Fiscal year

                                                 Fires Acres


                                           Note:10 year rolling average. Since 1990, 91 percent of the large fires (those burning 1,000 acres
                                           or more) and 96 percent of the acres burned were in the interior West.

                                           Source: GAO’s presentation of data from the Forest Service.




                                           As shown in figure 2.4, since 1984, the average annual number of fires on
                                           national forests that burn 1,000 acres or more has increased from 25 to 80,
                                           and the number of total acres burned (including acres on nearby lands) by
                                           these fires has more than quadrupled, from 164,000 to 765,000. Since 1990,
                                           91 percent of these large fires and 96 percent of the acres they burned
                                           were in the interior West.

                                           In 1995, the Forest Service estimated that 39 million acres, or about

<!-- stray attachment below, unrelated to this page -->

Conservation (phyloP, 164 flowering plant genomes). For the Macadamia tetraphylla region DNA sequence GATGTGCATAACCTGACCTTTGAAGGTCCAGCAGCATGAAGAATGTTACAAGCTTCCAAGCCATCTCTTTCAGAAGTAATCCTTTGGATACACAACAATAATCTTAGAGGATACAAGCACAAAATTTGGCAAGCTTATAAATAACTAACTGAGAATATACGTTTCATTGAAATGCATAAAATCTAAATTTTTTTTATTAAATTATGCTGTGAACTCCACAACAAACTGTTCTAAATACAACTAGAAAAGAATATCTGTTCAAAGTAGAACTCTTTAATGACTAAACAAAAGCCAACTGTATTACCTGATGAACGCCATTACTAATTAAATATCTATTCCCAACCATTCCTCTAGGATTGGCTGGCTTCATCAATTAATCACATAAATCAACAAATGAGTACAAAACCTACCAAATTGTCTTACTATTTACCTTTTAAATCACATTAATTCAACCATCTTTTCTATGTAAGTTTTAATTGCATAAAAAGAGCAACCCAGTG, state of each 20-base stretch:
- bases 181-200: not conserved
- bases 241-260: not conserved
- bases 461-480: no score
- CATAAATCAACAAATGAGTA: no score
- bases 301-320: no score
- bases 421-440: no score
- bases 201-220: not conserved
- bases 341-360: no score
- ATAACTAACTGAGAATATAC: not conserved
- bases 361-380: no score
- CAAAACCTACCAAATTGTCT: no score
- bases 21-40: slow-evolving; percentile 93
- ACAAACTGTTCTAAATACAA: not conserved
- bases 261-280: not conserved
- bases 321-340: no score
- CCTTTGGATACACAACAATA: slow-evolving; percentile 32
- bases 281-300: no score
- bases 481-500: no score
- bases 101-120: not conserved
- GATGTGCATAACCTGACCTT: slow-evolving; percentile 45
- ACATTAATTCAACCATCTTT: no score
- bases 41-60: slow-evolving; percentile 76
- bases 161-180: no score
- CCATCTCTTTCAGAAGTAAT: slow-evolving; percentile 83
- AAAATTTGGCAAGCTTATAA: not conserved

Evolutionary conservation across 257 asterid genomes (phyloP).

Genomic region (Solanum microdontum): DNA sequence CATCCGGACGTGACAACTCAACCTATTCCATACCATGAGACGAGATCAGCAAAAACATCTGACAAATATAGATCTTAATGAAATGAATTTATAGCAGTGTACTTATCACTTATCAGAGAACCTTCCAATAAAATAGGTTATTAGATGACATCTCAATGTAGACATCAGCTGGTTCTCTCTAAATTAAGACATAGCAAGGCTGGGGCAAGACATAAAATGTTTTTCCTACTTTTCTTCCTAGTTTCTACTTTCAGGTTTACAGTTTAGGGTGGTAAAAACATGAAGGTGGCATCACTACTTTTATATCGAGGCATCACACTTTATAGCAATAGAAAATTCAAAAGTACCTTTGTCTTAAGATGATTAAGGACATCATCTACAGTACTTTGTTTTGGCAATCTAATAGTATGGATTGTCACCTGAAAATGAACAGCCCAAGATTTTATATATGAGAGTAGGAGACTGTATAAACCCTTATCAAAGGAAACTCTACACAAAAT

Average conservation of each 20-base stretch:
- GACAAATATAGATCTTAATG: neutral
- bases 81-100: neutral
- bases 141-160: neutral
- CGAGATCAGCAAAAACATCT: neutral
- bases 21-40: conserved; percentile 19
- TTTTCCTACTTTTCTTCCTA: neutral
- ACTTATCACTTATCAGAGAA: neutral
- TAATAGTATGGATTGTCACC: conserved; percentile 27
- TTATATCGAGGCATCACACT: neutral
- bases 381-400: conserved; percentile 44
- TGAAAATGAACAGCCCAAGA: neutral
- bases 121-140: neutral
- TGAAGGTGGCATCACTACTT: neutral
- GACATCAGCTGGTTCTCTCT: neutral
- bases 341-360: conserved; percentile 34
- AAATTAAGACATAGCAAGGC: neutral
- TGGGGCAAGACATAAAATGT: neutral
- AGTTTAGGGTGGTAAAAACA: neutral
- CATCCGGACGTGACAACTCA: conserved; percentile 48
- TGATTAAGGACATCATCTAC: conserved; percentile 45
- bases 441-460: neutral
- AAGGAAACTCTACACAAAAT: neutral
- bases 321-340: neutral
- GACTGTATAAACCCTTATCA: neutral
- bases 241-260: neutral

one-third of all lands it manages in the interior West—more than ever
                                           known before and more than in all other regions of the country
                                           combined—are now at high risk of large, uncontrollable, catastrophic




                                           Page 29                                          GAO/RCED-99-65 Catastrophic Wildfire Threats
Chapter 2
Catastrophic Wildfires Threaten Resources
and Communities




wildfire. According to agency officials, virtually all of these lands are
located in the lower-elevation, frequent-fire forests of the interior West
that have historically been dominated by ponderosa pine. These forests
are particularly susceptible to such fires because, as stated in a 1995
internal agency report,7 far more cycles of fire (up to 10) were suppressed
in these forests than in the higher-elevation, lodgepole-pine-dominated
forests—where generally only one or no fire cycle was suppressed. Figure
2.5 shows locations in the interior West identified by experts outside the
Forest Service where the risks of fire have been rated medium or high.
Areas currently at medium risk are included because fuels can further